Friday Five


Ok, I’m finally hopping on the bandwagon.

It’s not like I’ve been diabolically opposed to doing the Friday Five or anything, but I just used to do a Friday Forecast on the publishing industry, etc. You know what though? I love reading people’s Friday Fives! And since I STILL have yet to get livejournal, I figure, I can at least join in the fun in small part. So here I go, my first Friday Five:


1. He’s Just Not That Into You comes out tonight and I’m so excited to see it! (Although I have to wait until tomorrow.) I’m a huge sucker for romantic comedies, etc. Anyway, you know on the trailer when Ginnifer Goodwin is going everywhere with her cellphone out. She’s doing yoga and keeps checking to see if she missed a call. That is so me! First, when I was waiting for the Agent Call and now being on submission. And then Drew Barrymore talks about how myspace, blackberries, etc. and how exhausting that is. I feel like that too! Except with writing stuff–twitter, myspace, AW, blueboards–it IS exhausting! Too funny.



2. Going to see Legally Blonde the musical tonight. I’m excited. My girlfriends at school planned this at the beginning of our first semester at law school. I can’t believe we’re finally going! Time flies.

3. I’ve been asked by my agent to push the flashbacks I added in a little farther by incorporating more dialogue and description, so I believe that is my project for today, although I’m also kind of in the midst of writing Chapter 5 and 6, so I guess we’ll see where my brain takes me.

4. I started reading Looking for Alaska last night by John Greene. This is defense against my reading Hunger Games because I know I would sit down, start reading Hunger Games and not get up ’til I’m done. I’m not sure I have that kind of time. And it’s not that Looking for Alaska isn’t amazing. So far it is! But it’s a bit quieter of a book, I think. So, I can stroll through it and enjoy the beautiful writing at less than breakneck speed.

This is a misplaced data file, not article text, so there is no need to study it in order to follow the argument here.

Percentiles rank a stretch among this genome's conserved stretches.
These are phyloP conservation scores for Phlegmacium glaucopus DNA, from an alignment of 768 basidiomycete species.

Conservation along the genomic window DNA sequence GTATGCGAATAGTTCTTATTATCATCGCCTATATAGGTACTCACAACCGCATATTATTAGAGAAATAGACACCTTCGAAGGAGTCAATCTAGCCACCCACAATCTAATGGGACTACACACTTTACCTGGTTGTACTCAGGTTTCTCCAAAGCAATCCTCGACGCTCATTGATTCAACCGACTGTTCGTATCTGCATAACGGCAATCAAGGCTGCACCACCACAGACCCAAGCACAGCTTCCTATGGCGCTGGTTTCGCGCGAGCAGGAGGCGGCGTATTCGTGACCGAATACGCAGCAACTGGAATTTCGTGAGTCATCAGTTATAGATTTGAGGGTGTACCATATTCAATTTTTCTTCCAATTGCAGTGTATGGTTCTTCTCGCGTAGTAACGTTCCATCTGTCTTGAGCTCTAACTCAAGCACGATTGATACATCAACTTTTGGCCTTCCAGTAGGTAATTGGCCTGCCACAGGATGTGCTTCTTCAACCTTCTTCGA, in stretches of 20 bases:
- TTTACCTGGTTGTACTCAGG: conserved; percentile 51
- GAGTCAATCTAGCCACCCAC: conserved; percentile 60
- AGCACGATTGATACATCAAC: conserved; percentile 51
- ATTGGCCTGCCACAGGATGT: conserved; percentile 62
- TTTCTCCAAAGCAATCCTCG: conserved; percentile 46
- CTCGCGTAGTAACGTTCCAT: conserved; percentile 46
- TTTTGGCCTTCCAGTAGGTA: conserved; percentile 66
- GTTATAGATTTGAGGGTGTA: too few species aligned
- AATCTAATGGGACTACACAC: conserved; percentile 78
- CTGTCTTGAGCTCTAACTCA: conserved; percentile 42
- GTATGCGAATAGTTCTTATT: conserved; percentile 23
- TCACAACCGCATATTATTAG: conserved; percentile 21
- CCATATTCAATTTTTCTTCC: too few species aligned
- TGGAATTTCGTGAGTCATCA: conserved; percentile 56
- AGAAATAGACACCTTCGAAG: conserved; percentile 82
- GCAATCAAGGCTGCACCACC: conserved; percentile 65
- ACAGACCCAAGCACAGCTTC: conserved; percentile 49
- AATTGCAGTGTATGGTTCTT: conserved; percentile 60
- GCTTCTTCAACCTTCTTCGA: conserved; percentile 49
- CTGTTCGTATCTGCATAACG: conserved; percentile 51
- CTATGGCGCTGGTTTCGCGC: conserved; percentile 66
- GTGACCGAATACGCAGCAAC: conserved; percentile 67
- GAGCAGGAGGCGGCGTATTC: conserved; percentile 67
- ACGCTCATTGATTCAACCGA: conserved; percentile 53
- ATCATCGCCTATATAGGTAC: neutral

5. I don’t understand Twitter. At all. I have an account. And as far as I can tell you just post a sentence about what you’re doing. What’s the point? Do you have conversations on it?

The Writing Olympics

The Olympics start in a couple days and I got to thinking: Wouldn’t it be cool if we had Olympics for writers?

I mean, especially if it was for amateurs only like back in the day.

What would The Writing Olympics be like?

1. You think the Opening ceremony is long now? At The Writing Olympics the ceremony would go on and on and on and the announcers would use words like “gallant,” “laudable,” and “superheroic” to describe the events to come.

2. Instead of gold medals, winners would earn six-figure publishing contracts. Silver medalists would win five-figure deals and bronze medal winners would walk away with a “nice” four-figure advance.

3. The national anthem? No way. The gold medal writers would hear their manuscript’s playlist booming over the loudspeakers as they solemnly held their hands over their hearts and sipped a latte.

4. The events? Well, the Nanowrimo word wars would certainly make a primetime appearance. The other events may be less riveting to watch. Some of the highlights would be: